A no-nonsense midfielder, who runs a lot, and has plenty of goals at the club level under his name is the beating heart of this Argentina side, which qualified for the quarter-finals at Qatar 2022. Rodrigo De Paul is a lot, but he is widely known as Leo Messi’s unofficial bodyguard on the pitch, ensuring that nothing happens to the Argentina star whenever he finds difficult opposition.
He was widely considered to be one of Argentina’s brightest stars, as he was up and coming midfielder at Racing Club de Avellaneda, the club he joined when he was only eight years old and left when he was 20, moving to pastures anew, in Europe, at Valencia.
Soon, it emerged that De Paul was not an attacking midfielder, rather than a box-to-box one, having no issues with physical contact and always trying to outmuscle the opponents. He soon became a provider and a facilitator rather than a goal scoring machine and that was ok with him when he moved to Udinese, in the North of Italy in 2016.
He always knew he had to be a football player, in part because his family had a modest life in Argentina, but also for his grandfather, a big part of De Paul’s life, until he died when the player was only 14 years old.
“If I had to pick out a moment, it’d be my grandfather’s death. We relied on him a lot as a family – he used to take me to training, for example… I was 14 when he got ill and died, and it shook me to the core. That’s when I decided to take football seriously, not only because it was something I was capable of doing, but also to help the family. The rest of it was accumulating experience while dealing with setbacks and all that,” said De Paul according to FIFA.com.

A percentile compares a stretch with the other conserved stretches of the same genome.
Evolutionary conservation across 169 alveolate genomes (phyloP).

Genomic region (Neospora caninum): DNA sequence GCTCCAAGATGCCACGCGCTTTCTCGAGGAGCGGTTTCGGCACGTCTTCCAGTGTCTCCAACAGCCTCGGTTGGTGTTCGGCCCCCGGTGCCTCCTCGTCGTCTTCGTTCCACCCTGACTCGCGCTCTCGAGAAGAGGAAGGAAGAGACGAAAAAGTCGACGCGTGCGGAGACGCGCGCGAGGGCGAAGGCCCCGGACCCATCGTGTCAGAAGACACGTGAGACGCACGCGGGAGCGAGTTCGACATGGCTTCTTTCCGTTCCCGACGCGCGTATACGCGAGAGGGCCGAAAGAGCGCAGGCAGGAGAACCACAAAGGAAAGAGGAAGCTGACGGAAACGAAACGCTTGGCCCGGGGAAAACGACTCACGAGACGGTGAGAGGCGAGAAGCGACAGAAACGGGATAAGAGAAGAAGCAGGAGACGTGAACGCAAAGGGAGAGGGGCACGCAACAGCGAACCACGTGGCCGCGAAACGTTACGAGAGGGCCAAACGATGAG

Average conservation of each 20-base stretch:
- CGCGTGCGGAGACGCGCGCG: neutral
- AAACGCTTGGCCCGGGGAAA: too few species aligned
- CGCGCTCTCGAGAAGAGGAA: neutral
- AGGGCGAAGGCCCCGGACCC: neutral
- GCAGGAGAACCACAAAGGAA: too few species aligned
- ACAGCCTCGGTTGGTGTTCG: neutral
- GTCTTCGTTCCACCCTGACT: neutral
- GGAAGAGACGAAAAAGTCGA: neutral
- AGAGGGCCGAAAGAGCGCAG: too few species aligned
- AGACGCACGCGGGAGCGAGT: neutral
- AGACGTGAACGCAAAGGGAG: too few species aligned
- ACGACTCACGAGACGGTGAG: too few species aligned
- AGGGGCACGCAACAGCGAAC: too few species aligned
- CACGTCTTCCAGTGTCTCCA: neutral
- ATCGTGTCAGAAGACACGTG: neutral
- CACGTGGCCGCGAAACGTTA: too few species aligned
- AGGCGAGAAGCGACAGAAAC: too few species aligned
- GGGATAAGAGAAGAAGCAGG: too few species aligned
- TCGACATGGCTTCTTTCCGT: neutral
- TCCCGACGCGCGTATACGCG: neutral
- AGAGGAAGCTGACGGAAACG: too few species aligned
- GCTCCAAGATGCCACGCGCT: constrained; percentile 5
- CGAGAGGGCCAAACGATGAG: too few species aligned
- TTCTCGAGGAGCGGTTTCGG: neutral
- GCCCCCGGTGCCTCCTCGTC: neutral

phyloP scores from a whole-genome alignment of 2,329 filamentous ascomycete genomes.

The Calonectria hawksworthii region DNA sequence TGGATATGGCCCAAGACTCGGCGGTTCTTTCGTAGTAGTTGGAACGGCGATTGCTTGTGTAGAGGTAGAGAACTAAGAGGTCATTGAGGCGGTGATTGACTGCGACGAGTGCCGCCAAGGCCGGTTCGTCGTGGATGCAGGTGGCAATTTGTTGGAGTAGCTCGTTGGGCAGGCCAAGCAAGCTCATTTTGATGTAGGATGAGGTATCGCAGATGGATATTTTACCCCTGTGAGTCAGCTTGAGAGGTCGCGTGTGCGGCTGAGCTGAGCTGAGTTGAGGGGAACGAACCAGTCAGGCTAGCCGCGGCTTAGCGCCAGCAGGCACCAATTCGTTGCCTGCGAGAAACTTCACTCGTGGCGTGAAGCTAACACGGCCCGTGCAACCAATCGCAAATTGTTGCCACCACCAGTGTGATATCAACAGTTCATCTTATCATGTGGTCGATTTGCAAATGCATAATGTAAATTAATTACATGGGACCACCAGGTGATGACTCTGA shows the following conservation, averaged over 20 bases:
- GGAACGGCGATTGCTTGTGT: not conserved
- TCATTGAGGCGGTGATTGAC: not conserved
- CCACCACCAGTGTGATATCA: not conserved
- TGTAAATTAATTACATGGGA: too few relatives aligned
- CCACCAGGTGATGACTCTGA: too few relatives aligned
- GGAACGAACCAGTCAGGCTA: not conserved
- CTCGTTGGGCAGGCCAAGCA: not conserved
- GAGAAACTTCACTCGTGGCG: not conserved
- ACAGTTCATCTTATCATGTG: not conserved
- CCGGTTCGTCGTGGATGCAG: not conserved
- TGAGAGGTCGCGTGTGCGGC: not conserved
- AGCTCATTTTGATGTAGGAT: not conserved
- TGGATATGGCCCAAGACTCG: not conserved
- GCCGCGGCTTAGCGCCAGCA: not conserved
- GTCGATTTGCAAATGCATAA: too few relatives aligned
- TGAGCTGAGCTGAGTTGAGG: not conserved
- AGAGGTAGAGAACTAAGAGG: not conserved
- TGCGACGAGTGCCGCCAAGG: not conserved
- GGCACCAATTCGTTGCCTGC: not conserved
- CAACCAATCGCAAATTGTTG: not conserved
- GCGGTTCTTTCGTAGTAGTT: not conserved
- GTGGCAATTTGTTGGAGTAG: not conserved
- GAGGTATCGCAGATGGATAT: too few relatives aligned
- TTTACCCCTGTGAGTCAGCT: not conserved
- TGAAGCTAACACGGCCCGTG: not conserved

Having the proper motivation definitely helped De Paul mature as a football player, with his excellent games at Udinese, where he settled in immediately, making him an interesting proposition for the Argentina national team.
He was not considered for the national team for the 2018 FIFA World Cup, when Argentina was eliminated by France in the Round of 16, but a new approach to the team was needed and a rebuild essentially followed. De Paul became a key part of that rebuild, making his debut in September 2018, only months after Argentina were eliminated at Russia 2018.
“Even I didn’t realise the magnitude of what had happened until I was on the pitch listening to the national anthem. That’s when it really hit me. It was very emotional,” said De Paul.
He quickly became good friends with many players in the squad, but built an amazing relationship with Leo Messi, Argentina’s No.10 and talisman, which De Paul stops short of calling a God.
“You look up to him obviously, but when you start sharing things with him, he is so transparent that, instead of telling him what you think of him, you feel more like asking him about his little kids or of reminding him of the time he took you out with his studs up in a Valencia-Barcelona game. When he becomes your captain, you’d go to war for him if he asked you to,” said the Argentina player.
Indeed, that Messi-De Paul dynamic worked wonders. They even have their ritual on any day, with both coming down from their rooms first, drinking their mate – a popular tea in Argentina – and the other players follow in quick succession.
This cohesion, this relationship between the players, was the key for Argentina’s excellent performances in the past few years. As Messi was criticised and left to dry after the early exit of the team at Russia 2018, he pondered whether he should play or not for the national team.
With De Paul on his side, Messi flourished and came a player energised to his last edition of the FIFA World Cup in his career, after securing his first international trophy with Argentina in 2021, the Copa America.
“The key thing is that everyone knows what they’re expected to do, nobody is trying to hog the headlines. The only untouchable one is Leo. The rest of us contribute by doing whatever is asked of us,” said De Paul.
Indeed, Messi was the one taking all the headlines even after the win in the Round of 16 against Australia, 2-0, where Leo scored his first-ever goal in the knockout phase of the FIFA World Cup.
And De Paul was right beside him, like a true bodyguard, celebrating the goal like no one else. If Argentina will go through to the semi-finals, then it will be even better for De Paul. It means that he fulfilled his role once again.